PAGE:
Lost or abandoned children raised in extreme social isolation, either surviving in the wild through their own efforts or "adopted" by animals.
The term "feral" means wild or undomesticated. Psychologists have studied feral children—children reared in complete or nearly complete isolation from human contact—to gain insights into aspects of human socialization and development. When feral children enter human society after their developmental years in isolation, they often continue to be seriously retarded. Researchers seek to answer the question of whether the abnormalities existed before their removal from society or developed because of their isolation.
Interest in feral humans began as early as the 1700s and continues to modern times. When Swedish naturalist and physician Carl Linnaeus (1707-1778) developed the system of scientific classification for plants and animals, he included the classification of loco ferus —"feral" or "wolf men, characterized as four-footed, nonspeaking, and hairy. The 1994 film Nell was based on the true story of a young woman introduced to society after living for years in near-isolation.
Victor, the "wild boy of Aveyron," is the most famous case of a human being surviving in total isolation for an extended period of time. Discovered in 1799, Victor had been lost or abandoned in childhood, apparently surviving on his own in the wild up to the age of approximately 11. Philippe Pinel (1745-1826), pioneering French psychiatrist and director of the Bicêtre asylum in Paris, declared Victor an incurable idiot. But Jean-Marc-Gaspard Itard (1775-1838), a physician and teacher of the deaf, undertook to educate Victor. Although he remained almost totally unable to speak, Victor showed great improvements in socialization and cognitive ability in the course of several years spent working with Itard. In 1807, Itard published Rapports sur le sauvage de l'Aveyron (Reports on the Wild Boy of Aveyron), a classic work on human educability, detailing his work with Victor between the years 1801-05.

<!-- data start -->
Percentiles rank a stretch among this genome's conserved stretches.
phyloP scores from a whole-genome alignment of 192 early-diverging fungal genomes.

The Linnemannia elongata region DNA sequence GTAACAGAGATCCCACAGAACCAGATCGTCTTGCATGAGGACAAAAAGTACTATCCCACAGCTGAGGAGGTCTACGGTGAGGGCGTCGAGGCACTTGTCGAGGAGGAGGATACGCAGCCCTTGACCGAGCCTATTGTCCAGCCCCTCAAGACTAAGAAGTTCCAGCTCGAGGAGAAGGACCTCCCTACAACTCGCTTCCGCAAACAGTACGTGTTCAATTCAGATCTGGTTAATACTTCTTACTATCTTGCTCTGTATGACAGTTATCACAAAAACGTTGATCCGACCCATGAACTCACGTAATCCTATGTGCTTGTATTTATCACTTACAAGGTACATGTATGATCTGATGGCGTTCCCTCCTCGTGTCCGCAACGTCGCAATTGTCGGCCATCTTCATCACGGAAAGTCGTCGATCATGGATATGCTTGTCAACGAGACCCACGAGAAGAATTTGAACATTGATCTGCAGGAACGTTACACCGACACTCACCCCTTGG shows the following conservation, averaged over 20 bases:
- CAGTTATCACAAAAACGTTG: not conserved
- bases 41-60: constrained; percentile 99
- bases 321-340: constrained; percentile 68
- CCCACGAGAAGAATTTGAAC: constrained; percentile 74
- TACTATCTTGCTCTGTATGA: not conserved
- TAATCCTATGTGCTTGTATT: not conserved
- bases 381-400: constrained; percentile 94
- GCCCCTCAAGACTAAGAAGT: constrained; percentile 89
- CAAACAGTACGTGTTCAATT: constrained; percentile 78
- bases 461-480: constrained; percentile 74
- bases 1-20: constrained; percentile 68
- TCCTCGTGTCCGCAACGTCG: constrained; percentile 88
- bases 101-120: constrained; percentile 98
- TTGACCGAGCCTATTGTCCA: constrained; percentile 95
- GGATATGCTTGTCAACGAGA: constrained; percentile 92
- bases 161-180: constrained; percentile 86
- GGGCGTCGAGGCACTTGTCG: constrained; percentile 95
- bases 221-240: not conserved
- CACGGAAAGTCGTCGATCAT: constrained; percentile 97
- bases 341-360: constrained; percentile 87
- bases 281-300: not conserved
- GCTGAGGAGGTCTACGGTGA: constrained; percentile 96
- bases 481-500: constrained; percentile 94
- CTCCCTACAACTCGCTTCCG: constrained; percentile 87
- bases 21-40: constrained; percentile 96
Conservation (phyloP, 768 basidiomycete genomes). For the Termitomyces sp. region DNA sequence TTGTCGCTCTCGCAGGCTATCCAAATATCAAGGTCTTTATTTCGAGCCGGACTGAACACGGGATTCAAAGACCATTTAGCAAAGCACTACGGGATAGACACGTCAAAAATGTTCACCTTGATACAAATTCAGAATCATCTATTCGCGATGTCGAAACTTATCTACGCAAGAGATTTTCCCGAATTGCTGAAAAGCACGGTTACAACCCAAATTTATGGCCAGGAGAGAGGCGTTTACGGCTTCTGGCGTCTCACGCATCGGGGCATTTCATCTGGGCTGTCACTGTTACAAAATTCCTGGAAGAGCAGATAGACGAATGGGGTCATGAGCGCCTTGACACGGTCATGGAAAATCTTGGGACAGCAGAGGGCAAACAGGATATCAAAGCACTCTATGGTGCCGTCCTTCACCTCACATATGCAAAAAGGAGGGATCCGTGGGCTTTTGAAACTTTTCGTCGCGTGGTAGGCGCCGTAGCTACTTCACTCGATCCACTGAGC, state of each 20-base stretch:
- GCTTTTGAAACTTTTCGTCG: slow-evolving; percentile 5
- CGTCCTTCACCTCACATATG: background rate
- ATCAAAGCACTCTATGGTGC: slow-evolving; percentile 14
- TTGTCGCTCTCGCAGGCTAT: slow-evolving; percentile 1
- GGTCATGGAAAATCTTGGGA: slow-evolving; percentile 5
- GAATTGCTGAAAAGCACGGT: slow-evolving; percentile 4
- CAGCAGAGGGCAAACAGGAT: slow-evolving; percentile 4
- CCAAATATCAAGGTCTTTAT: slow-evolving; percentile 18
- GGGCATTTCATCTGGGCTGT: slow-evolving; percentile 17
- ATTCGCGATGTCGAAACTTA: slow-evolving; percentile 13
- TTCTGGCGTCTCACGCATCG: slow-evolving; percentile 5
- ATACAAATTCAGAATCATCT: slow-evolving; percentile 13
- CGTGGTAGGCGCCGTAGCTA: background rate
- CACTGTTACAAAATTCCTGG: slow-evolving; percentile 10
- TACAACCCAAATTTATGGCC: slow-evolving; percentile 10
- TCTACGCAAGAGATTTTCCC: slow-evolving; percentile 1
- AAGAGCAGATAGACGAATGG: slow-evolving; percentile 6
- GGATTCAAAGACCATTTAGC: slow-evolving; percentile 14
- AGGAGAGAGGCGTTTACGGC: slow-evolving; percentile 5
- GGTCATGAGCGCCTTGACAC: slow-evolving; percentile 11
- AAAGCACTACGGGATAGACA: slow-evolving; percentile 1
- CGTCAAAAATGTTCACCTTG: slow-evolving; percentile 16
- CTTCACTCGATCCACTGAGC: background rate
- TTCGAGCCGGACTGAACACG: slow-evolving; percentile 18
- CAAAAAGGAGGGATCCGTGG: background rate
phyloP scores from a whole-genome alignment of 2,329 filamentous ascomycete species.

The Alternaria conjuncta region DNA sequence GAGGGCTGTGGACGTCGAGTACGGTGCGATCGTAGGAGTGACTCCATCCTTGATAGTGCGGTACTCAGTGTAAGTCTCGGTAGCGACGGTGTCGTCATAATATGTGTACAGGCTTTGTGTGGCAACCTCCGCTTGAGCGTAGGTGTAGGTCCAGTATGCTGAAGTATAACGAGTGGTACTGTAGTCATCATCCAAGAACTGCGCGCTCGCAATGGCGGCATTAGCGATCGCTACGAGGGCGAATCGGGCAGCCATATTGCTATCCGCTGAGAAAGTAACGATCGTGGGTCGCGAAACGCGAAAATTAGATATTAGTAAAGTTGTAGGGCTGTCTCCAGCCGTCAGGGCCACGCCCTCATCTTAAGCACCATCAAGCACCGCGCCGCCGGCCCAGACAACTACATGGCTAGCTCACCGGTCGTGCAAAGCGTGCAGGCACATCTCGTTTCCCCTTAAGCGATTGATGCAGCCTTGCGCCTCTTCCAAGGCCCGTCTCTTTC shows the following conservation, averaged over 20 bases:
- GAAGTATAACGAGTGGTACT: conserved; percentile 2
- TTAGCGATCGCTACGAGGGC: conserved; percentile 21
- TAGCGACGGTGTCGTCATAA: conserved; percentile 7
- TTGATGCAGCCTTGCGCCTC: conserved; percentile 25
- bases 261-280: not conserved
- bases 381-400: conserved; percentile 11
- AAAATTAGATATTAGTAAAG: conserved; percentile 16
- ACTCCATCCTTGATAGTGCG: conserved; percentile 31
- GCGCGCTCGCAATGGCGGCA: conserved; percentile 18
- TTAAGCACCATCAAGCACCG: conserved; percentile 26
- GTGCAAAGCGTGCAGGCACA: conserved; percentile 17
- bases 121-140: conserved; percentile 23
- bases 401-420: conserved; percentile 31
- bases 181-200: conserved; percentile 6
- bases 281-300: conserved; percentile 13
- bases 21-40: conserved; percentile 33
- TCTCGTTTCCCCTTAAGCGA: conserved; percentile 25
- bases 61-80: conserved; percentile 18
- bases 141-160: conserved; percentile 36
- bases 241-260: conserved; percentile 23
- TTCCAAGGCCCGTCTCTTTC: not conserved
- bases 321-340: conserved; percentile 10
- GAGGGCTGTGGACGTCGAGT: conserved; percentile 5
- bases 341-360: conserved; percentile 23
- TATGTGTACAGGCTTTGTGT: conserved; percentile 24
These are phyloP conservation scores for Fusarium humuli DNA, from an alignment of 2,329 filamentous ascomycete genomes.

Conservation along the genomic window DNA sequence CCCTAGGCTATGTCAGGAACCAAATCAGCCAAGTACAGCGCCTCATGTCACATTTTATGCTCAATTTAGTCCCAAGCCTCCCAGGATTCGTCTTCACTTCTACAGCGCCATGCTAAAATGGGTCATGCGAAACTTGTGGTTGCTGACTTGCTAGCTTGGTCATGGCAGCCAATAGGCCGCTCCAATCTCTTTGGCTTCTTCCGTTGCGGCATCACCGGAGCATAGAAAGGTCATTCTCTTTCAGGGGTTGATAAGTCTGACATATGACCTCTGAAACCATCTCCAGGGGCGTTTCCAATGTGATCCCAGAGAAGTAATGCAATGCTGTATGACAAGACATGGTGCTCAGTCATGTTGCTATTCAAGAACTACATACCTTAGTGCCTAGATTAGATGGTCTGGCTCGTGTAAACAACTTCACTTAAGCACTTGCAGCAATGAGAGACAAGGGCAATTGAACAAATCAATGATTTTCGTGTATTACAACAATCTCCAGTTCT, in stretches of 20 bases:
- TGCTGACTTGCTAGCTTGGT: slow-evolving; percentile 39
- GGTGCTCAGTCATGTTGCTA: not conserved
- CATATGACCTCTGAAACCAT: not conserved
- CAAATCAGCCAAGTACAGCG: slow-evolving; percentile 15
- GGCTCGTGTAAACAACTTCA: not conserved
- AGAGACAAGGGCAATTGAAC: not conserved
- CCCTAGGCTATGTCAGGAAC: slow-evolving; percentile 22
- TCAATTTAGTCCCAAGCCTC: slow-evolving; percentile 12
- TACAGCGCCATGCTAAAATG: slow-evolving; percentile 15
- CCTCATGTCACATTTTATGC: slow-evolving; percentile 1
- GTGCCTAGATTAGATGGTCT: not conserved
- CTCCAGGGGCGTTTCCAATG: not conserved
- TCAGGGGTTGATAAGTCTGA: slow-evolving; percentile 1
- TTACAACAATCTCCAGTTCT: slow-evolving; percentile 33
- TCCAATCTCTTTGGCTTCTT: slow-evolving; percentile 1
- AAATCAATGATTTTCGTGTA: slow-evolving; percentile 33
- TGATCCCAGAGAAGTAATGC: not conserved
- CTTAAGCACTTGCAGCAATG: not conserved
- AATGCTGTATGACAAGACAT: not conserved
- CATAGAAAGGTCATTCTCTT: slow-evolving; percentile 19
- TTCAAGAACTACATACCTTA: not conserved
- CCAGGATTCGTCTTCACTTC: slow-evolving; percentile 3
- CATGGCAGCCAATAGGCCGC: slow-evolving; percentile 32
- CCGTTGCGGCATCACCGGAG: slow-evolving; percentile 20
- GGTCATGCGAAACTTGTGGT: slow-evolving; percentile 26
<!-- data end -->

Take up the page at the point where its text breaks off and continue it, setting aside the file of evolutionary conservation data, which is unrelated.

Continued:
Another well-known historical case involves a young man named Kaspar Hauser who appeared in Nuremberg, Germany, in 1828. He had apparently been locked up in isolation for an extended period, but without being totally deprived of human care. A 17-year-old with the mentality of a child of three, Hauser was reeducated over the next five years. His development had been stunted by extreme social and sensory deprivation, but the process of reeducation enabled Hauser to communicate verbally, although his speech was substandard.
Despite the persistence and popularity of stories about children reared by animals throughout history, well-documented cases of such children are very rare. In most cases the documentation begins with the discovery of the child, so that virtually nothing is known about the time actually spent in the company of animals. The best-known modern case of zoanthropy (humans living among animals) is that of the so-called "wolf children of Midnapore" (India). In 1920, two young girls, Kamala (about age 8) and Amala (about one and a half), were observed living with wolves in India. When they were discovered, their "rescuers" actually removed them from the embrace of a pair of wolf cubs in order to take them back to society. Not only did they exhibit the physical behavior of wolves—running on all fours, eating raw meat, and staying active at night—they displayed physiological adaptations to their feral life, including modifications of the jaw resulting from chewing on bones. The girls were taken to an orphanage where they were cared for and exposed to human society. Amala died within two years, but Kamala lived there for nine years, achieving a moderate degree of socialization.
The study of feral children has focused on some of the central philosophical and scientific controversies about human nature. Researchers have engaged in debates about nature vs. nurture, which human activities require social instruction, whether there is a critical period for language acquisition, and to what extent education can compensate for delayed development and limited intelligence. Itard's pioneering work with the "wild boy of Aveyron" has had an impact on both education of the disabled and early childhood education. Educators like Maria Montessori have taken the study of feral children seriously. In 1909, Montessori wrote that she felt the work of Itard provided a foundation for her own work with young children.
Candland, Douglas Keith. Feral Children and Clever Animals: Reflections on Human Nature. New York: Oxford University Press, 1993.
Secret of the Wild Child. Boston, MA: WGBH Educational Foundation, Boston, MA: 1994.